Episode 03 : How To Make Interviews Fun

How to make interview fun

In this episode of Nurture.Team, we are going to explore the following:

Interviews are stressful especially for the interviewee and time suck for the interviewer.

What can the interviewers (and to certain extent organizations) do to make them fun?

What’s the right way to treat an interviewees so that they feel at ease from the get-go?

Questions during podcast:

  • Share with me how do you conduct your interviews? What’s different about them? Give me some examples?
  • When did you realize that interviews process aren’t fun and let me make it interesting? When did you had this revelation?
  • Assuming not all interviewers work on their interviewing skills – particularly the soft skills and handling the candidate. What set of improvements an organization, HR team, hiring team and the interviewers themselves need to work on?
  • Do you do anything differently if you are a hiring manager vs just on interview panel? Or in other words: A lot of times, as a hiring manager you truly care of this interviewee (personal experience). However, interviewers from other teams might not be as involved or gentle with the candidate or the process – Have you seen/ heard/ experienced this? How can this be fixed?
  • Can you recall an instance or instances, where you conducted an interview which isn’t a traditional 45 minute – and it took the candidate by surprise – in a good way? And even if the candidate wasn’t serious of your company and the offer, your mere dealing with him/ her changed their mind.
  • Do you recall any instance where you conducted an interview and you messed up? How would you fix it, if you can go back in time?

What I learned:

  • Great interviewers do not focus on a cookie-cutter formula to wrap up a 45 min conversation. Infact, their focus is on how can they eliminate the blockers in the way. The blockers could be a well deserving candidate is nervous, member of interview panel not educated enough about the role, or as simple as prep-ing the candidate for various individuals on the interview panel.
  • Learn from your experience but do not settle down with one formula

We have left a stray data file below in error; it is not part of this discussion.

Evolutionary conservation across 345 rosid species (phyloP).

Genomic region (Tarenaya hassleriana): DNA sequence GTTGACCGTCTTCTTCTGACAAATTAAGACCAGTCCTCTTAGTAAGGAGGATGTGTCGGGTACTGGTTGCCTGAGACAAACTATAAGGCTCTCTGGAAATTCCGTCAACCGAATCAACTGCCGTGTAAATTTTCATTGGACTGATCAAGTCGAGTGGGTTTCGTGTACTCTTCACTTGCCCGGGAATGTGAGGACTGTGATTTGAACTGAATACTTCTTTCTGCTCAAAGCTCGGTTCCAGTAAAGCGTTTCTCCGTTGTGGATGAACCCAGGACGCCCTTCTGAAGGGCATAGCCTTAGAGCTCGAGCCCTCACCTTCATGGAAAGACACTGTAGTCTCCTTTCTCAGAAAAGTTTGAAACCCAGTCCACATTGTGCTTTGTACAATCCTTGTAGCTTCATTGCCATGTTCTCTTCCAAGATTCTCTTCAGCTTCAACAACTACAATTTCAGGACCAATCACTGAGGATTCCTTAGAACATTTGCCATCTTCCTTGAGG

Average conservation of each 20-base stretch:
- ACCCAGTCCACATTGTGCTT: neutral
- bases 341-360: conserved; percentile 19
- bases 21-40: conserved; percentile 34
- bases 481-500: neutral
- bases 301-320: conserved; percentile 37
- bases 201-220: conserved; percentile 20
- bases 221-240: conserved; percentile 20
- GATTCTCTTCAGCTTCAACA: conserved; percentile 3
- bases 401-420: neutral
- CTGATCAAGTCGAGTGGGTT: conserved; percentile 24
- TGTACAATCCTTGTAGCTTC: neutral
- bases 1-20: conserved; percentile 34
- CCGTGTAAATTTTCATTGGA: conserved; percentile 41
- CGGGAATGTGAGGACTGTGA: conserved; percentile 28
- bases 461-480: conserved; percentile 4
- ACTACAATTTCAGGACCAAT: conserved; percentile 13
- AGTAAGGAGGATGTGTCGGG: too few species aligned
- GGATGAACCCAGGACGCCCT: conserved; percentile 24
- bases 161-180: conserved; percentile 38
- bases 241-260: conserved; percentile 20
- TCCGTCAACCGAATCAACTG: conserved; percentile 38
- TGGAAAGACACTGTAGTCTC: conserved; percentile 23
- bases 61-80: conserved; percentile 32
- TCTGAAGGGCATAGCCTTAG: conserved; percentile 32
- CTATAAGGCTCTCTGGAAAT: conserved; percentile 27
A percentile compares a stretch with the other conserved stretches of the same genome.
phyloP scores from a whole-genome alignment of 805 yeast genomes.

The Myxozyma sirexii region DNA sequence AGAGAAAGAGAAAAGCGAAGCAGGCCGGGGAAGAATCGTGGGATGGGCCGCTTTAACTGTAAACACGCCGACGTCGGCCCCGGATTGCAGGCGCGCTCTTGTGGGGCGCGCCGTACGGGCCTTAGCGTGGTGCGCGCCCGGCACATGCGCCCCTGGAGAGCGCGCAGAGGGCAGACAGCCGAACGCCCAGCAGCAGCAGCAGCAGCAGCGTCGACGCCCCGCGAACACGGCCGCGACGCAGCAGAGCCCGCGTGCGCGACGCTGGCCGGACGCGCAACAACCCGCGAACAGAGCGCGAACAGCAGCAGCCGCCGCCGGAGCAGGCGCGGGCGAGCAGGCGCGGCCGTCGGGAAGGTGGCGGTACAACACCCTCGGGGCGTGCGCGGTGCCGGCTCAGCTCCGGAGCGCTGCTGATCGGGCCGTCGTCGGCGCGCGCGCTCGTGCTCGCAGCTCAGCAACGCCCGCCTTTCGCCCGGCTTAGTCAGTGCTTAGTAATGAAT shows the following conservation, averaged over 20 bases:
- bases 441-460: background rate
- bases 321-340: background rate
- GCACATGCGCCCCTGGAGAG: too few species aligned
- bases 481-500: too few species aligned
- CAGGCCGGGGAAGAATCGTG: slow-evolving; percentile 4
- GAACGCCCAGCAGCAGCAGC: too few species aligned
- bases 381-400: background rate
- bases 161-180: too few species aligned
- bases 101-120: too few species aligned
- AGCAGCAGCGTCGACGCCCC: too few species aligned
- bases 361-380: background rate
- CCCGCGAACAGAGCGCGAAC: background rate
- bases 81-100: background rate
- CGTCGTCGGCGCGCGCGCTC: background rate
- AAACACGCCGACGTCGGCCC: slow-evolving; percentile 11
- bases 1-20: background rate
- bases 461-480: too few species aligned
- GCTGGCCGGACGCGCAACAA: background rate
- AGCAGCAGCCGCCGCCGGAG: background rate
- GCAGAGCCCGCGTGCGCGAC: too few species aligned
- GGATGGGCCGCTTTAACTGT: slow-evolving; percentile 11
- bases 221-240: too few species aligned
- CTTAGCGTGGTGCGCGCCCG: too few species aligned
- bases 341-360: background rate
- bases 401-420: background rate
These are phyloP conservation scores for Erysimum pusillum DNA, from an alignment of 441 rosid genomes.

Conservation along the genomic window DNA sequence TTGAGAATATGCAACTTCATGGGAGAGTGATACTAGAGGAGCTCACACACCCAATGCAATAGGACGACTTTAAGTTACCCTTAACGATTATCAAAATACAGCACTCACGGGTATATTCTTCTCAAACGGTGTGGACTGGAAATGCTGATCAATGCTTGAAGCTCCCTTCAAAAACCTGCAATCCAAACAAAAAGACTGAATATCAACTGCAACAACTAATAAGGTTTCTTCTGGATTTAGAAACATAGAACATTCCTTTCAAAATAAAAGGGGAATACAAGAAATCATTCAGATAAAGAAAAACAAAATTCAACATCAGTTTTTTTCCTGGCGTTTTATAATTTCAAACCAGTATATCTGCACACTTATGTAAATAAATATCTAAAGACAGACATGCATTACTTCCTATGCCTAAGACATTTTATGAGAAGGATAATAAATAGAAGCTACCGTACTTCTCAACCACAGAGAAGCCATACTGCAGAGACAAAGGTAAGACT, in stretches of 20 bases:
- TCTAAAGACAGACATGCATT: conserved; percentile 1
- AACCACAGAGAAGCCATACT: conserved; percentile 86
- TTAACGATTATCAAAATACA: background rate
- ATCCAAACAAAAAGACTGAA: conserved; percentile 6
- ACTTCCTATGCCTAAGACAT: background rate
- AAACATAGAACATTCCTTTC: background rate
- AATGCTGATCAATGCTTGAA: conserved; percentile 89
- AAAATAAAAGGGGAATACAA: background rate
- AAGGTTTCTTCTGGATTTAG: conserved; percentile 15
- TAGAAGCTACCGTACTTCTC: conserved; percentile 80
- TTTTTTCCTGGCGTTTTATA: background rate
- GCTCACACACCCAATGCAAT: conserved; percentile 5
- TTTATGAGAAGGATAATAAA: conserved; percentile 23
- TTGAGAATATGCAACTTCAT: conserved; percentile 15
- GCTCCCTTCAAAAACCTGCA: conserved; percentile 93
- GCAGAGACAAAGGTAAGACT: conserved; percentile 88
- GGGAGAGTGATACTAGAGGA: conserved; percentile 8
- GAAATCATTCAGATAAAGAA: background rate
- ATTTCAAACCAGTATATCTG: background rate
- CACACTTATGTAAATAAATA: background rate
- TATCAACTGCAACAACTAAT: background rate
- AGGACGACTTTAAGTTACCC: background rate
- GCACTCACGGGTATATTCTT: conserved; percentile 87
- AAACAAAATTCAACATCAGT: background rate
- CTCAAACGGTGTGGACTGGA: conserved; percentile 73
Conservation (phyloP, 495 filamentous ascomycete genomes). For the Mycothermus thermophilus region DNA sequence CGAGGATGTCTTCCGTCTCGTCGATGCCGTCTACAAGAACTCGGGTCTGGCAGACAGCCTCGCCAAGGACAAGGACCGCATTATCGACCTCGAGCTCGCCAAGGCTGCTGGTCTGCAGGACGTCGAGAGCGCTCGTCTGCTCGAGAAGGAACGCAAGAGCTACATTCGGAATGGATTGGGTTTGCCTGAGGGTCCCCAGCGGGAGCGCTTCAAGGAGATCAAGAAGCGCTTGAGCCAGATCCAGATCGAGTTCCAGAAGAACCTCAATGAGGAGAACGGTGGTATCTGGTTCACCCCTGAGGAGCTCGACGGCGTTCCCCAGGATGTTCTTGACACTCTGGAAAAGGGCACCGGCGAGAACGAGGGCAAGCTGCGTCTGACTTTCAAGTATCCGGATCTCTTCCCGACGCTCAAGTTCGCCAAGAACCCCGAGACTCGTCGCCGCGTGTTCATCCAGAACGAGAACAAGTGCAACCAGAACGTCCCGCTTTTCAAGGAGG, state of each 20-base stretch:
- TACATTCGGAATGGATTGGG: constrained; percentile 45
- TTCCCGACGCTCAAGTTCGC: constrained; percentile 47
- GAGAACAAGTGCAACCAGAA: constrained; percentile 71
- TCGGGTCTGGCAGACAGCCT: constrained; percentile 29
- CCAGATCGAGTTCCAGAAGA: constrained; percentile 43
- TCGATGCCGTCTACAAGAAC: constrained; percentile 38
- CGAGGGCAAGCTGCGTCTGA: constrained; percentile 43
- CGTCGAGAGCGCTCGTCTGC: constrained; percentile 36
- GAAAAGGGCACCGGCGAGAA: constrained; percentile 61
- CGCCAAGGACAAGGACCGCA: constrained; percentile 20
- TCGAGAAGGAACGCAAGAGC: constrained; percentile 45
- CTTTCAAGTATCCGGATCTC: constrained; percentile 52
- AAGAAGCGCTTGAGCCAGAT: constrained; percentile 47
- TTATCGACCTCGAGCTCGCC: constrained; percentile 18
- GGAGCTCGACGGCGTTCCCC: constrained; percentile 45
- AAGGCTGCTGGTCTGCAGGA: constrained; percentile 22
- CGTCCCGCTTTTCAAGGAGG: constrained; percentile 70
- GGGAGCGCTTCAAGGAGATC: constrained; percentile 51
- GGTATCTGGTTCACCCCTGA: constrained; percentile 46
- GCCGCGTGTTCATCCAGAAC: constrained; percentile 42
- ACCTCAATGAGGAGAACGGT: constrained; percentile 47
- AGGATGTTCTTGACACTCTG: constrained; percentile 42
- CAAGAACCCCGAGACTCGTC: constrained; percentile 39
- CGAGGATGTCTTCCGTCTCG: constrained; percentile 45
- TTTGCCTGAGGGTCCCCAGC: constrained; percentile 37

• Each hire is unique
    • Each candidate is hired at a different stage of the team/ company and that should be factored in your approach (as an interviewer)
    • Should contribute and bring in a different perspective else interviews will be cloning exercise and not team building exercise
  • Have a hiring game plan. Document the goals of the interview process.
    • Ensure that hiring team knows about the role and what are your expectations from this candidate/ role.
    • Also work with the candidate and help them understand the interview process (above and beyond what your HR/ recruiter would have done), help them know better about individuals on the interview panel and what the candidate should expect when they talk to them (just so that they don’t walk into a complete unknown setup)
  • Break down the expectations from the role into two parts (for the interview panel). This will be your interview plan.
    • Competency: The core skills required to be successful at the day to day job.
    • Work-style: Skills required to be successful while working with others on the job (collaboration, remote, cross-functional team settings etc)
  • Don’t wait for your HR to give you the instructions or framework to make a great hire. As a hiring manager do what’s right for the candidate and will reasonably fit within your company norms.
  • When the candidates are onsite, take them around in your office space, may be make few introductions, show them where their future team sits and how a day looks like and things people around other than work stuff.
  • One common failure pattern is you chat for an hour and you don’t get to know about each other.
  • STAR method framework – this will help to give a structure to the conversation.


  • Don’t wait for your HR to give you the instructions or framework to make a great hire. As a hiring manager do what’s right for the candidate and will reasonably fit within your company norms.
  • Care for your candidates – prepare them for the interviewers and what they should expect when they talk to the individuals on the panel.
  • Do not restrict yourself with mere interview questions. Share with them about the culture, the team they will be part of, what fun things the company does on a day to day basis etc, and why it’s a great place to work.
  • Once you establish the fact that the candidate has the basic skills to be successful at their job, flip the conversation where let them hold your hand and ask them: “What do you want to do next with the problem you just solved?”
    • Let them improvise. Let them imagine and run wild with their solutions and next steps.
  • Don’t have a binary outcome in mind – even though the interview process demands one. Read up Moishe Lettvin’s Lowering the bar where he shares how interview process is like mapping the potato. It’s a great read.

Recommendations by Nick for teams:



Malazan Book of the Fallen Series


Archery (that’s the most recent activity the team did)

About the guest on this episode:

Nick Stielau.

Nick lives in San Francisco. He was at CoreOS as Head of Infrastructure Engineering and ContainerLinux. Earlier in Jan 2018, RedHat acquired CoreOS where is now leading a team for OpenShift and Kubernetes.

Few weeks back IBM announced to be acquiring RedHat – which will make him an IBMer – “What a journey” in the past 2 years.

In the past he was Director of Engineering at Pantheon (and that’s where were both worked together).

His spirit animal is Wolf!